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Jay and Silent Bob's Secret Stash

'Clerks' creator spreads good will

HOLLYWOOD - At the Golden Apple on Melrose Avenue, a countercultural outpost for comix and 'zine freaks, more than 1,000 Gen Xers face up to a five-hour wait in hopes of an autograph or some words of wisdom from their hero.

Independent film writer/ producer/director Kevin Smith (Clerks, Mallrats, Chasing Amy) has come to L.A. for the unveiling of his first comic book, Clerks, which continues the tale of his crass but lovable slacker characters.

His work has made the 27-year-old Red Bank, N.J., native a force in the indie film world. He's also credited with helping get Good Will Hunting, written by buddies Ben Affleck and Matt Damon, made.

For his help, he received an executive producer credit on Hunting, which garnered nine Academy Award nominations and earned screenplay and supporting actor Oscars. Damon and Affleck star in his next film, Dogma, which begins shooting Wednesday in Pittsburgh.

Smith's insights into pop culture and the new generation of moviegoers are so respected that his phone calls got the Good Will Hunting script on the right desk, the one belonging to Miramax man-behind-the-movies Harvey Weinstein.

On this day in L.A., after the autographs are signed, Smith kicks back in his Bel Age hotel suite to explain how he mixes business and friendships in high-stakes Hollywood.

He met Affleck in Minneapolis during filming of Mallrats. Affleck, who had a small role, kept flying to L.A. for meetings on Hunting.

''Every time the dude left, he would leave a thank-you note on my desk,'' Smith recalls. ''It was completely unnecessary, but after four or five notes I realized what a tremendous soul he was. He's so charming, intelligent and good-looking that I was like 'This guy should be playing leads.' ''

So Smith wrote him one, the role of Holden in Chasing Amy. The female lead was written for Smith's then-girlfriend, Joey Lauren Adams.

In that keep-it-in-the-family spirit, Smith cast Damon after a suggestion from Affleck.

Gradually Affleck confided concerns about turning over control of the Hunting script to Castle Rock productions. The film was trapped in development, with the studio edging closer to being able to make the film as it saw fit, including picking other actors.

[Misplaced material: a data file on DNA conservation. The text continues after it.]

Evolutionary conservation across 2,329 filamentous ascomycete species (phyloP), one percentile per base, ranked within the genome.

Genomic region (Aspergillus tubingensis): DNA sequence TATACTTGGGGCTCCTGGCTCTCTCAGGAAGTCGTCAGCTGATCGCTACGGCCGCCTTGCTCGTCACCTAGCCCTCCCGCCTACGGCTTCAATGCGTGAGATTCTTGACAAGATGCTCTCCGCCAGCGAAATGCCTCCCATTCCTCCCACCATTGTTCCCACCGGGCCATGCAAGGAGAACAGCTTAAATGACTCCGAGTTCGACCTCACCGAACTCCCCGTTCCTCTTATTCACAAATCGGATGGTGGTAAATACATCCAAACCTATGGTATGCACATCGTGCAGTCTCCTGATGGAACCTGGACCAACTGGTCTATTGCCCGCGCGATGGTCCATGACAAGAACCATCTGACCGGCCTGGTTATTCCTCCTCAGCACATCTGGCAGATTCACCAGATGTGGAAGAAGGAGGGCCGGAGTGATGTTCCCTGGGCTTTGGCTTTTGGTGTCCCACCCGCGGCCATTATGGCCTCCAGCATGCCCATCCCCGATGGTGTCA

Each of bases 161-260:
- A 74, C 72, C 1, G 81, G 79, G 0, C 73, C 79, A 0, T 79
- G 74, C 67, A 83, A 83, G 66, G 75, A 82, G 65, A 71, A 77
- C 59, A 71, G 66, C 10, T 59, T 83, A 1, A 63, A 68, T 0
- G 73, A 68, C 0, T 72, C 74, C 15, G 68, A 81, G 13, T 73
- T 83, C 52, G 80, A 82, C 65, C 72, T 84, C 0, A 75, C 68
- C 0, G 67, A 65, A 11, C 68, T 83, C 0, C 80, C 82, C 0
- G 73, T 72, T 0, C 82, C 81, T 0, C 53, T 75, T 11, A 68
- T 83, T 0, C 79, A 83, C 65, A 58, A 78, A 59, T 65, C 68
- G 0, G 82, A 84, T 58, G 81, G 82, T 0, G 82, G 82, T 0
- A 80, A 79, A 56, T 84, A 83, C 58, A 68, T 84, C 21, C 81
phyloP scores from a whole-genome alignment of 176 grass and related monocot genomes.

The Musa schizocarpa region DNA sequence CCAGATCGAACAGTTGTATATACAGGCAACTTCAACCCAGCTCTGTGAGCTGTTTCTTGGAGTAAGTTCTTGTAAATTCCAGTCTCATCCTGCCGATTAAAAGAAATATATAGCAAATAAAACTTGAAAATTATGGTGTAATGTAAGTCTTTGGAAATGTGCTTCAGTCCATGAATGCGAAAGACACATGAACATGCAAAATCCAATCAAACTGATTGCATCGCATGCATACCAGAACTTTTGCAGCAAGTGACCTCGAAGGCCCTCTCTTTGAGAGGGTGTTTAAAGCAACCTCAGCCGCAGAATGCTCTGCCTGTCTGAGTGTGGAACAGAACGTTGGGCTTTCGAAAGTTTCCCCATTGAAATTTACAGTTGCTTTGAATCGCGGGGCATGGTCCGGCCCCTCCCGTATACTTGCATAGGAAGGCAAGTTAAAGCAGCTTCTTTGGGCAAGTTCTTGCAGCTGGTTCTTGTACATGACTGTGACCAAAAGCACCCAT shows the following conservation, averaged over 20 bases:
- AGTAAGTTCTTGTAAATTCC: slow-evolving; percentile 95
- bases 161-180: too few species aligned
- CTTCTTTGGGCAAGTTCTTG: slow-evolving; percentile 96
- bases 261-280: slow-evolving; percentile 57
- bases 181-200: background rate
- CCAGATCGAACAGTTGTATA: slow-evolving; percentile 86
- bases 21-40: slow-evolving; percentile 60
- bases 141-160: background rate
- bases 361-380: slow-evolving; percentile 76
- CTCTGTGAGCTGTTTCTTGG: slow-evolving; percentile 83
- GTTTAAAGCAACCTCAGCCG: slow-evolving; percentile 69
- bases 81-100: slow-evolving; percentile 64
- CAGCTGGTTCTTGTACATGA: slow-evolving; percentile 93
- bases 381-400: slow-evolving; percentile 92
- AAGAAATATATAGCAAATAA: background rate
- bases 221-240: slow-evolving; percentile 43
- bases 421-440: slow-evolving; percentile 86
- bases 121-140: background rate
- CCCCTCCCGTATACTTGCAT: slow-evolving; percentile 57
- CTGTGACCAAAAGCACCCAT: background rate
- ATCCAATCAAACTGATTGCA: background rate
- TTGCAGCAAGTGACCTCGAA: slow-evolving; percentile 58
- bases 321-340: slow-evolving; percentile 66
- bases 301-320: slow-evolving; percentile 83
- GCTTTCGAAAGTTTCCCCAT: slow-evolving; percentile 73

Panicked, the writers sent Smith the script. ''I cried when I read it,'' he says. And he wished he had written it. ''It is about what real male friendships are like, that there is something underneath the exterior of chasing tail and drinking beer.''

The rest is movie history.

''I owe everything to this guy,'' Affleck says.

''I would do anything for him,'' Damon says. ''Of course, I respect Kevin as a director and a writer, but more importantly I value our friendship.''

Damon and Affleck were cast in Smith's Dogma before Hunting happened. ''They are now getting huge, huge offers,'' Smith says. ''So I felt the need to let them know if they wanted to walk away from Dogma, I wouldn't be offended.'' They stayed.

Jason Lee (Mallrats, Chasing Amy) is in Dogma, too. ''Kevin's characters have a sense of honesty, and he allows them to say things that would never be allowed in other movies,'' Lee says.

Dogma's theme is a departure for Smith. ''My first three were (boy-girl) relationship movies, but Dogma is about man's relationship with God.'' Smith is a practicing Catholic, down to prayers at bedtime.

When not filming, he often can be found behind the counter of his comic book store, Jay and Silent Bob's Secret Stash, in Red Bank. (It's also spotlighted in humorous promotional spots he helped make for MTV.)

Smith's film-comic crossover goes both ways.

To raise the $27,575 he needed to make Clerks, Smith sold his extensive personal comic collection and maxed out his credit cards. But the loss became a gain when Clerks brought home '94 Sundance and Cannes film festival awards, not bad for the then-23-year-old film school dropout.

''I had seen Richard Linklater's Slacker and figured if this counts, I can do it, too,'' he says. ''That is how the indie genre regenerates itself, and now it's nice to be a link in that chain.''

A chance to work on new story lines for Green Arrow (DC Comics) and for Daredevil (Marvel) came from having written a Superman Lives script for a Man of Steel film, starring Nicolas Cage and directed by Tim Burton.

Though his Superman script wasn't used, it ended up on the Internet, and fans sent comments to View Askew, Smith's production company.

Smith takes a break from chain-smoking Marlboro Lights to smile about having gotten ''mad props (positive feedback)'' from the script attempt. For the sake of irony he chose to wear a Superman T-shirt under his Armani jacket to this year's Independent Spirit Awards, where he picked up best screenplay for Chasing Amy. ''There is something nice about being the outlaw,'' Smith concedes. And ''since the (Superman) movie isn't being made with my script, I don't have to take any s- - - for it.''

Smith may not be an outlaw for long. With Hunting now Miramax's highest-grossing film ever (topping $110 million), Smith and his extended family may be bringing the buddy system back in style.

By Jennifer Schwalbach, USA TODAY

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